Increasingly, colleges are assigning reading to incoming freshman to read. The choice of reading, however, is anything but reassuring, as has been outlined by the National Association of Scholars.
One of the major problems is that, consistent with Common Core, fiction is being replaced by dry texts and essays. Why? Because the essays and texts they are pushing are ideologically slanted, combined with the fact that incoming freshmen are not ready for college.
“Common Core replaces many of the full-length classic novels state-level K-12 education standards once favored with brief selections instead. Common Core also tends to substitute short, non-fiction “informational texts” for literature. Critics of the Common Core worry that replacing classic novels with brief bits of non-fiction not only dumbs down the curriculum, but opens the way to its thoroughgoing politicization.
“The NAS Beach Books report shows these fears to be entirely justified. A learning environment stripped of literary richness and reduced to preachy leftism already exists in campus common reading programs. Instead of fighting it, Common Core simply carries this unfortunate trend into our high schools. Common Core is supposed to turn out ‘college ready’ students. Since preserving your book-virginity throughout high school is excellent preparation for the trendy memoirs and graphic novels many colleges now assign their inexperienced freshmen, I guess Common Core works. When it comes to reading books in their entirety, Common Core supporters would appear to endorse a form of abstinence education.”
One such egregious example:
“That led me to Eula Biss’s collection, Notes from No Man’s Land: American Essays, a winner of the National Book Critics Circle Award for Criticism. Assigned at a couple of the more selective colleges covered by the NAS Beach Books report (American University and Washington University in St. Louis) Biss’s book features arresting writing and relentlessly leftist politics. As with other common readings, while the politics are pervasive, they are conveyed in roundabout rather than overtly polemical fashion.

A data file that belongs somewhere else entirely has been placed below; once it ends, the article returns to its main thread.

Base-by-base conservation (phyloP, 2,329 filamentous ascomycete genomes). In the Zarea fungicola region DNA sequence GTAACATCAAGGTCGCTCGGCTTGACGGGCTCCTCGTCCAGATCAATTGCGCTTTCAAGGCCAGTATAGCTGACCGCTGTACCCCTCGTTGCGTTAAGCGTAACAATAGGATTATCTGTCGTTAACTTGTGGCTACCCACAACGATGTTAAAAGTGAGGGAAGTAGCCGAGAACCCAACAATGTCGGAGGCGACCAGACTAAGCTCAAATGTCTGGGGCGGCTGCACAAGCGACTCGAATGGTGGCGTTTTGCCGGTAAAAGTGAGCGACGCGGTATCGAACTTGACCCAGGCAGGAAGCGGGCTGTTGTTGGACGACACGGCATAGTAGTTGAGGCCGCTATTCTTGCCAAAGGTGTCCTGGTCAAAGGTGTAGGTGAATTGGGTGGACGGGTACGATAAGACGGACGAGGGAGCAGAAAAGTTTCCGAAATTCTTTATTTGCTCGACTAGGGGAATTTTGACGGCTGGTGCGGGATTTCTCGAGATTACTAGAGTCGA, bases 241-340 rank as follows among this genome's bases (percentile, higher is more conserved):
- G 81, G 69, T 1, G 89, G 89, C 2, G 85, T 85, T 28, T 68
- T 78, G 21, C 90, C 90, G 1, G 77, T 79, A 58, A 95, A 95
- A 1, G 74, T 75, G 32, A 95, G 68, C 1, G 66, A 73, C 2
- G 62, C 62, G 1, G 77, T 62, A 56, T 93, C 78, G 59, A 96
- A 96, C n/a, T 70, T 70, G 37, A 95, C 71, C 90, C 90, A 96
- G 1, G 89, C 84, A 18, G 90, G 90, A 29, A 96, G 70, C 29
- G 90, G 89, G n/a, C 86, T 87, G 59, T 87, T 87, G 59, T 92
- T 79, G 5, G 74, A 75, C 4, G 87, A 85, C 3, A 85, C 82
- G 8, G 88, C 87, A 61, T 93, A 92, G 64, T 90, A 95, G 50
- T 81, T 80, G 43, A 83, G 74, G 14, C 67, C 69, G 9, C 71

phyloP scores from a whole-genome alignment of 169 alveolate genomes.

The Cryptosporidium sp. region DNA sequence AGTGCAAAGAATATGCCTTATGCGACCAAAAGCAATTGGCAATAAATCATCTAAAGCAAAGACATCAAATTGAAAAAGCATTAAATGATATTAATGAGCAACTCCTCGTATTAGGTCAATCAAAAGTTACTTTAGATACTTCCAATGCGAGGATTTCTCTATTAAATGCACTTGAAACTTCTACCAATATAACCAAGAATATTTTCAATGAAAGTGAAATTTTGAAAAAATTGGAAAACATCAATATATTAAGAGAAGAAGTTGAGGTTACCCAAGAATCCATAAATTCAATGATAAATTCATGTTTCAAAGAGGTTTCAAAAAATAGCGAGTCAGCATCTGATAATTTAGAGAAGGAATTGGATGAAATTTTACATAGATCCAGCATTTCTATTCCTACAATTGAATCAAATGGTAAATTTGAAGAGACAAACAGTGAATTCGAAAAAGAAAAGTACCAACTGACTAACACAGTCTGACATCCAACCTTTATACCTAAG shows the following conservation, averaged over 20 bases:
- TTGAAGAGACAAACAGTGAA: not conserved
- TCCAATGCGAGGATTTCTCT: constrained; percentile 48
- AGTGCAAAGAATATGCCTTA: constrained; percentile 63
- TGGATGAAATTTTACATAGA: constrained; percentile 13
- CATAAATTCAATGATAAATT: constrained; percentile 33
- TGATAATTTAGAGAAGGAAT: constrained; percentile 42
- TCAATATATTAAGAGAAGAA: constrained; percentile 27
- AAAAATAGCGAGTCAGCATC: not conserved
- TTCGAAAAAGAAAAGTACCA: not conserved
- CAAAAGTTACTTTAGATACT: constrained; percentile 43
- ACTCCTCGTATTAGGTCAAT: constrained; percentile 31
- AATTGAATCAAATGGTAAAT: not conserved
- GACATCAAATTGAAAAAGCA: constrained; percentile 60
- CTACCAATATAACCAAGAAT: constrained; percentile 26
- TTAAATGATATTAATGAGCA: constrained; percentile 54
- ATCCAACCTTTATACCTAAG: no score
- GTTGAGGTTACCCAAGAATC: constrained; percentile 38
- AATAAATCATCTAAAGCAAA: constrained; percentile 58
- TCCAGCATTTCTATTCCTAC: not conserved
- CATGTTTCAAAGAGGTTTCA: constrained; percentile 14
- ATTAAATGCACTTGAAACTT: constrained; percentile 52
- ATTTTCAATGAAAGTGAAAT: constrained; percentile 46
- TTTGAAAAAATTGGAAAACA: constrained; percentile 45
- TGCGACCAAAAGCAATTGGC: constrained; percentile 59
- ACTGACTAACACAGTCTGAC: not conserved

“The standout essay at the head of the book, ‘Time and distance overcome,’ is about telephone poles. (You can read it here.) What begins as an homage to Alexander Graham Bell’s energy and vision quickly devolves into a tale of the hazards of private property and the depths of America’s racism. We learn from Biss of the many instances in which black men were lynched from telephone poles. Unable to recover her innocent delight at the beauty and wonder of gracefully arced telephone wires glinting in the sun, Biss can only hope for a collective apology by Americans for our deeply racist history.
“Should you object that the lynchings have ended while the technological wonder has endured, Biss spends the rest of the book uncovering the allegedly pervasive racism of our time and apologizing for it. What we take to be the central events of our day—economic fluctuations, war in the Middle East, the latest technological breakthrough, etc.—seem more like a fantasy-world to Biss, for whom the hidden racism she detects everywhere is the surest, hardest reality.”
Some of the findings in the NAS report include:
- Common reading programs are becoming more popular.
- The list of readings continues to be dominated by recent, trendy, and intellectually unchallenging books.
- The assigned books frequently emphasize progressive political themes, and the top subject category is multiculturalism.
- Colleges increasingly see their common reading as exercises in community-building more than student preparation for academic life.
- A common reading “industry” is emerging, with publishers, authors, and colleges seeking to advance a particular kind of book.
Some of the more specific problems:
- Classics: Only four colleges assigned works that could be considered classics. Those were Melville’s short story “Bartleby, the Scrivener” (LeMoyne College), a compilation of Shakespeare’s works (Indiana University, South Bend), the book of Job from the Bible (St. Michael’s College), and Edgar Allen Poe’s Great Tales and Poems (University of Wisconsin, Parkside). Other than these exceptions, the hundreds of common reading programs across the country ignored books of lasting merit. Dickens, Dostoevsky, Austen, and Hemingway were not to be found. There was no trace of Twain, Tolstoy, Brontë, Wilde, Hawthorne, Douglass, or Steinbeck. No To Kill a Mockingbird, The Great Gatsby, The Count of Monte Cristo, or even Catcher in the Rye.
- Fiction: Only 28 percent of common reading assignments were fictional. While fiction isn’t going away in the larger scheme of contemporary reading, colleges are predisposed against it because they want to show students socially-engaged authors who are active in the real world.
- Modern literature: Even in confining themselves to living authors, colleges neglect some of the best ones, such as Marilynne Robinson, Thomas Pynchon, Wendell Berry, Donna Tart, Tom Wolfe, and Don DeLillo.
- History: Other than a “media package” on the civil rights movement assigned by the University of Alabama, Birmingham, no colleges assigned any works of history.
- Diversity: There is essentially a common reading genre – inspiring stories, apocalyptic visions, self-assigned projects, identity crises, advice manuals, and curious trends in human behavior – this is the stuff of common reading, and rarely do colleges deviate from these norms.
Their full 2013-2014 report can be read below. Previous reports can be found here.